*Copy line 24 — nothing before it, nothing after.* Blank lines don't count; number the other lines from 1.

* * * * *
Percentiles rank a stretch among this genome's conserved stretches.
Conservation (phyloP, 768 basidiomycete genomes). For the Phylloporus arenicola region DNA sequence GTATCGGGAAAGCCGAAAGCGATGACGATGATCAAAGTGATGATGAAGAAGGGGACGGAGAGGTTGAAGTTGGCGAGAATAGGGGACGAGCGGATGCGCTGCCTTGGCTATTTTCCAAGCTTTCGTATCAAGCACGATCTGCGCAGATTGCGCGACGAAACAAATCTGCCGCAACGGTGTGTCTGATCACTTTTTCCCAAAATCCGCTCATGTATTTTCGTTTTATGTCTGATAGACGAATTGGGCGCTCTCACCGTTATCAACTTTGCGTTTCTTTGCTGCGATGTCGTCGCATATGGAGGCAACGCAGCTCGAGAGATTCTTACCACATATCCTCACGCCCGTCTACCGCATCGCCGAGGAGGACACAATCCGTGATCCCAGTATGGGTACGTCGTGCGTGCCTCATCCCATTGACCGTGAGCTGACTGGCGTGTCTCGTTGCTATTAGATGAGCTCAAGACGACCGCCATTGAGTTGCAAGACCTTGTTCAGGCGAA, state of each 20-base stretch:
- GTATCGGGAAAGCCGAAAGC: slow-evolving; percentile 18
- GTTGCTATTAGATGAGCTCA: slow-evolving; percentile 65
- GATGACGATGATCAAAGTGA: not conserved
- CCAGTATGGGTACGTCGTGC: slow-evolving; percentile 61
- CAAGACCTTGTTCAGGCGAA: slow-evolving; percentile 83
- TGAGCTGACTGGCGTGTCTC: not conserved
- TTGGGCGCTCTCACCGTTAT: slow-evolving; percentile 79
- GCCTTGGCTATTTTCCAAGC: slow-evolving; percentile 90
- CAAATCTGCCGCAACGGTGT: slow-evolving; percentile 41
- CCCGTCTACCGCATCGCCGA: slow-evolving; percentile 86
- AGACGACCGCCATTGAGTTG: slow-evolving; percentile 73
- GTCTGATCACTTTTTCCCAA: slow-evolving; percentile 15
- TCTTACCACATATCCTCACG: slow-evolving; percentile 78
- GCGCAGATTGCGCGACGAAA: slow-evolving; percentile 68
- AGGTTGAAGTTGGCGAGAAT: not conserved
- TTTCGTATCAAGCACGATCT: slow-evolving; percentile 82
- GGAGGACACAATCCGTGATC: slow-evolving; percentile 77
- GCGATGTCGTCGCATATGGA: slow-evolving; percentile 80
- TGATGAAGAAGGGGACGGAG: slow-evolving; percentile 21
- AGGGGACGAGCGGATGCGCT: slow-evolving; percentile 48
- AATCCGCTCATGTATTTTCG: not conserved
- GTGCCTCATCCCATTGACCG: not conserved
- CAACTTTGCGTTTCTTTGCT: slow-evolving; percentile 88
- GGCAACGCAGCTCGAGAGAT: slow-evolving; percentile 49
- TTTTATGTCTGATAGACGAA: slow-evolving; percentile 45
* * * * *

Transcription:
- GTGCCTCATCCCATTGACCG: not conserved